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RFID

— Good Thinking

Nightclub urinal tells patrons when they've had one too many

By - July 20, 2013 6 Pictures
Alcohol and driving definitely don’t mix, but those most in need of having their keys taken away are the worst judges of how much they've had to drink. As part of an anti-drink/drive campaign by Singapore’s Zouk nightclub, DDB Group Singapore developed the Pee Analyzer: a system fitted to urinals that tests patrons’ alcohol levels every time they take a trip to the bathroom. Read More
— Around The Home

Recordura electronic door lock generates its own electricity

By - July 3, 2013 3 Pictures
Smartphone-enabled electronic door locks such as the Unikey, Lockitron and Goji do have advantages over their traditional counterparts – digital “keys” can be sent to multiple users’ phones, access to locked rooms can be limited to specific dates and/or times for certain users, and keys stored on lost phones can simply be deactivated. However, as with just about any electronic version of a purely-mechanical device, they do introduce one complicating factor: they require a power supply. The Recordura lock, however, generates its own electricity when users push on its handle. Read More
— Automotive

No more quarters or tickets: Audi tests wireless parking payments

By - June 11, 2013 4 Pictures
We've heard about cars that can park themselves, but such technology brings up a relevant question: how will such cars handle paid parking lots? Sure, you could drop them off after picking up your parking ticket, but Audi has a better idea. Its "Audi connect wireless payment" system, which is undergoing trials now, allows for two-way payment communications between car and parking facility. Read More
— Health and Wellbeing

intelligentM ensures that healthcare workers wash their hands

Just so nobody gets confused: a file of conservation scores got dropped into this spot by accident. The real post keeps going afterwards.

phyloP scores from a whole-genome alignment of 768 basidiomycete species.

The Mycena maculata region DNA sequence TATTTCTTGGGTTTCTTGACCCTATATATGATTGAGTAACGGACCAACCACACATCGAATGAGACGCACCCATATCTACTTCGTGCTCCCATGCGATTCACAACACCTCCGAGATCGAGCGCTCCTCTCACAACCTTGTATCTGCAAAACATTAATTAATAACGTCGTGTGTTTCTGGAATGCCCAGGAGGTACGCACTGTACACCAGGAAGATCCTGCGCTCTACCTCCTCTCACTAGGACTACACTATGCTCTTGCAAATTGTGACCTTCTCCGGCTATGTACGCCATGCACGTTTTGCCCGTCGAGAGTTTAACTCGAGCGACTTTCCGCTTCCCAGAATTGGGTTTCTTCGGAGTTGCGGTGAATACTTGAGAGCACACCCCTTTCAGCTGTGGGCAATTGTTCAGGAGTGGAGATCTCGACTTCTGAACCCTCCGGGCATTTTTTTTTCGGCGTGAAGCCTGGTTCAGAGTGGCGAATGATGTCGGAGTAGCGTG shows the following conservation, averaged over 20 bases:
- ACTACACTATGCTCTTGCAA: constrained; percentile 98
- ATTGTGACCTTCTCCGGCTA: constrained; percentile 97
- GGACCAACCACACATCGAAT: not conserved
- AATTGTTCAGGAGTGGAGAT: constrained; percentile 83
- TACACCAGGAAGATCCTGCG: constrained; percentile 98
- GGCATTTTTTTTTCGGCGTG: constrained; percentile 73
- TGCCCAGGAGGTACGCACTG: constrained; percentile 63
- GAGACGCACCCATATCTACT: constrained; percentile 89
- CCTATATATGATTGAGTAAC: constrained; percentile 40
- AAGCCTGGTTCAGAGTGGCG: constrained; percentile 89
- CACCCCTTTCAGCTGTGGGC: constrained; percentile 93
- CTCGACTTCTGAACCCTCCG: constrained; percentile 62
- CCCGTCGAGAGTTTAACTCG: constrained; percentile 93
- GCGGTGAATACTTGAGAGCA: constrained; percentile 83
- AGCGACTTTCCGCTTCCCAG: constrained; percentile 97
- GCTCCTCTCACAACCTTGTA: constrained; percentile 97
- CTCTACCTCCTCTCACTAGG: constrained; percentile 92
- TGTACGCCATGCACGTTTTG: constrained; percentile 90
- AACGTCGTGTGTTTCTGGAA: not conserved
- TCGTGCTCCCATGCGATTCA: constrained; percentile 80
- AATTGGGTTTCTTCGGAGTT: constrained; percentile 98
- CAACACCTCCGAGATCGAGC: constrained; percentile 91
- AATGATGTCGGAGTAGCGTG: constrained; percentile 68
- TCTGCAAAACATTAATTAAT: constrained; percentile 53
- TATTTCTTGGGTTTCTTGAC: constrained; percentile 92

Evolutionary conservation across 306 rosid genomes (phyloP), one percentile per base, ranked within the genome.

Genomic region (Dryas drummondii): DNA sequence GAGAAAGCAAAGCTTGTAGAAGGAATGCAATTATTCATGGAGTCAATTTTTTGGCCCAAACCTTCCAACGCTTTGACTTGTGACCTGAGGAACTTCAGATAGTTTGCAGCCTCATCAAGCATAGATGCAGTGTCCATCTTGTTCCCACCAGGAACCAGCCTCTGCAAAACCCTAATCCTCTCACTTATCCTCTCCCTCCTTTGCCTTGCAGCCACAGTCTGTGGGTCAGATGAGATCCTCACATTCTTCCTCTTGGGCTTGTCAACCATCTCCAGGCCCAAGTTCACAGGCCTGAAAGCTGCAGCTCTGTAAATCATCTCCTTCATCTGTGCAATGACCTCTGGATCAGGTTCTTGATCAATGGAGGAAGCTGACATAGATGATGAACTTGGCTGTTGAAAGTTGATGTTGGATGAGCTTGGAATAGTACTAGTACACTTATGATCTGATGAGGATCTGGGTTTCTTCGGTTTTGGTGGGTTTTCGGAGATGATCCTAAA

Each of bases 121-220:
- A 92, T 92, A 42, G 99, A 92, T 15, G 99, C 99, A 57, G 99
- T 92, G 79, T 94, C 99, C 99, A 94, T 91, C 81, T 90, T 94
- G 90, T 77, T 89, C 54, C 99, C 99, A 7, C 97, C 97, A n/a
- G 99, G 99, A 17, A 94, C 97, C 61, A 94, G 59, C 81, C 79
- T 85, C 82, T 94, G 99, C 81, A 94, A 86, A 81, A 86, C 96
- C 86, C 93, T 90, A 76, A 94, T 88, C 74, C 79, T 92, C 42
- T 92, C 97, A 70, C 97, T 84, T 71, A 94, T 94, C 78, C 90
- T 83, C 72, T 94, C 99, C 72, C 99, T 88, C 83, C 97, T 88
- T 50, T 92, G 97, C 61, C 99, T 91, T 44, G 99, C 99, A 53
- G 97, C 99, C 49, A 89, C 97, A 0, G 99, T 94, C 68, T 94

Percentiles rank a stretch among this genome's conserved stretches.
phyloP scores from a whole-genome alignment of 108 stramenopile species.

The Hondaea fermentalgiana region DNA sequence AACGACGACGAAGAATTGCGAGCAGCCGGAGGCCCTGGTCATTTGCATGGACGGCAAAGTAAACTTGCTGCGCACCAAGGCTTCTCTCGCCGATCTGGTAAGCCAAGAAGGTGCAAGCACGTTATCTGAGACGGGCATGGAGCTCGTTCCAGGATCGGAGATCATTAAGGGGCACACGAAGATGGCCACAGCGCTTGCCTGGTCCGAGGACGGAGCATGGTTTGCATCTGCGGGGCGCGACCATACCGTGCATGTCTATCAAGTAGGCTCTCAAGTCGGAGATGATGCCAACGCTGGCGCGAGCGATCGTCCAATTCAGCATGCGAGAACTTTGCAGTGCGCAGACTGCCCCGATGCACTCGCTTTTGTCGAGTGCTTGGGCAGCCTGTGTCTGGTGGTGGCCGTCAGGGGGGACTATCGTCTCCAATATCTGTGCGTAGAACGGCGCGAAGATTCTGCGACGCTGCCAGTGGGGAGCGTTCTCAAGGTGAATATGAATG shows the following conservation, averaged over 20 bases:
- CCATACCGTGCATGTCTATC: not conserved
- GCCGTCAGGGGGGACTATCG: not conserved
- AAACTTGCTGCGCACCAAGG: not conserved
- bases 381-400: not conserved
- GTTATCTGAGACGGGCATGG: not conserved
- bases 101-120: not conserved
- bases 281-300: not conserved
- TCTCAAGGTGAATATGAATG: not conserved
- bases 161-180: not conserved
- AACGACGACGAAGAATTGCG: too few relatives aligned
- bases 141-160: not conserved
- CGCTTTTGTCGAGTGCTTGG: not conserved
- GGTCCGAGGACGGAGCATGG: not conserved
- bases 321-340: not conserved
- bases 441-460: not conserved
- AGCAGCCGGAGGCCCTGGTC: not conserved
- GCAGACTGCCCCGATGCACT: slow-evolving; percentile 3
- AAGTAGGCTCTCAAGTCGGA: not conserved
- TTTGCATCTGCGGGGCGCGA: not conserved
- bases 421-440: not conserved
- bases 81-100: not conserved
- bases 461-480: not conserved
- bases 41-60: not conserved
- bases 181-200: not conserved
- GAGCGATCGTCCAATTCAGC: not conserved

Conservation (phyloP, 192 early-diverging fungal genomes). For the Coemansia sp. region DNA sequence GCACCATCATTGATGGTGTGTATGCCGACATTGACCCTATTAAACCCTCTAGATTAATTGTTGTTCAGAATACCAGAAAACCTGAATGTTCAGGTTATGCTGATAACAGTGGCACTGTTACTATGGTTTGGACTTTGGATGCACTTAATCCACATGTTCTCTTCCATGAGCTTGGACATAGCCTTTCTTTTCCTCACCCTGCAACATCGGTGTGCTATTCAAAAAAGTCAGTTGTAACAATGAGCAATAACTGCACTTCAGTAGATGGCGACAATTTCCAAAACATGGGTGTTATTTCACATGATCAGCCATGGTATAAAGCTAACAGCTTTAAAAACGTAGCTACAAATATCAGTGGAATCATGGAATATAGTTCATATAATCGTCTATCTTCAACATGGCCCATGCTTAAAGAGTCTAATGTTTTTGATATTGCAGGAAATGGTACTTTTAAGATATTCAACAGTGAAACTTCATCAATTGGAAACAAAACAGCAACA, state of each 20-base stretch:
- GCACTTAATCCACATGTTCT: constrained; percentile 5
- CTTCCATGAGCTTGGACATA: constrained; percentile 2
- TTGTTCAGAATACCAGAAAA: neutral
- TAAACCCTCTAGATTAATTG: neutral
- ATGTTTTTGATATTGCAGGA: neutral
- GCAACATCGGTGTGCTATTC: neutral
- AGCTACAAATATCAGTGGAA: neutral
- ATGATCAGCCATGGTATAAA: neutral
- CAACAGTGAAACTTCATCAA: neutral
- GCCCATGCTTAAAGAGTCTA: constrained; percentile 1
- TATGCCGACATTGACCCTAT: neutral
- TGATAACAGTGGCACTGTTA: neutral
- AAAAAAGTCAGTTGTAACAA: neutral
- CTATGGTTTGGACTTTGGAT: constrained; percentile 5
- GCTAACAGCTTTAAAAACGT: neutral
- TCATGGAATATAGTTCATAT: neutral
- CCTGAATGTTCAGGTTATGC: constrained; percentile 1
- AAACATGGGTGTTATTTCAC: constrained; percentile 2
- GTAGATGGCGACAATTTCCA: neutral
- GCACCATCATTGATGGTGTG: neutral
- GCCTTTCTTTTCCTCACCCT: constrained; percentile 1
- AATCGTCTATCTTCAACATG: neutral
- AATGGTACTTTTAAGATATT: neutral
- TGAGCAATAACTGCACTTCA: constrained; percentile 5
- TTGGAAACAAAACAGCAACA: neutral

By - June 4, 2013 1 Picture
Although it may be surprising to hear that being in the hospital can make a person sick, it definitely does happen. In the United States, about one in every 20 people admitted to a hospital will end up with a healthcare acquired infection, or HAI. Of those people, approximately 100,000 die from such infections annually. One of the keys to reducing the occurrence of HAIs is to get healthcare workers to wash their hands frequently and thoroughly – which is just what the intelligentM bracelet is designed to do. Read More
— Games

The world's most high-tech (and expensive) Scrabble board

By - November 19, 2012 3 Pictures
With its basic game board and lettered tiles, Scrabble is about as low-tech of a game as you can get. But that hasn't stopped Mind Sports International from giving the game's iconic board a 21st century upgrade. For the company's upcoming festival in Prague, a new Scrabble board was built that uses RFID chips in each tile to detect where each letter is placed and transmit the data online almost instantly. Read More
— Around The Home

New system uses RFID tech to keep track of your ... socks?

By - September 26, 2012 3 Pictures
If you’re someone who can afford really fancy socks, then it’s entirely possible that you might not want to “lower” yourself to the act of going into a store to buy them. That’s why Switzerland’s BLACKSOCKS started its Sockscription system, in which users regularly receive premium new Italian socks by mail. It doesn’t stop there, however. The company is now offering Smarter Socks, which communicate with the user’s iPhone to deliver the, um ... ultimate sock-sorting experience. Read More

Blokket takes your RFID-chipped devices off the grid

Identity theft is a constant concern in the digital age, and the inclusion of RFID chips in just about everything from cell phones to passports unfortunately opens up another avenue for would-be thieves to lift your data. The only way to really know you were secure would be to block all wireless frequencies from reaching your IDs and gadgets. ThinkGeek's solution is the Blokket, a small pouch designed to hold mobile devices or RFID-chipped IDs and block them from receiving any incoming wireless signals. Read More

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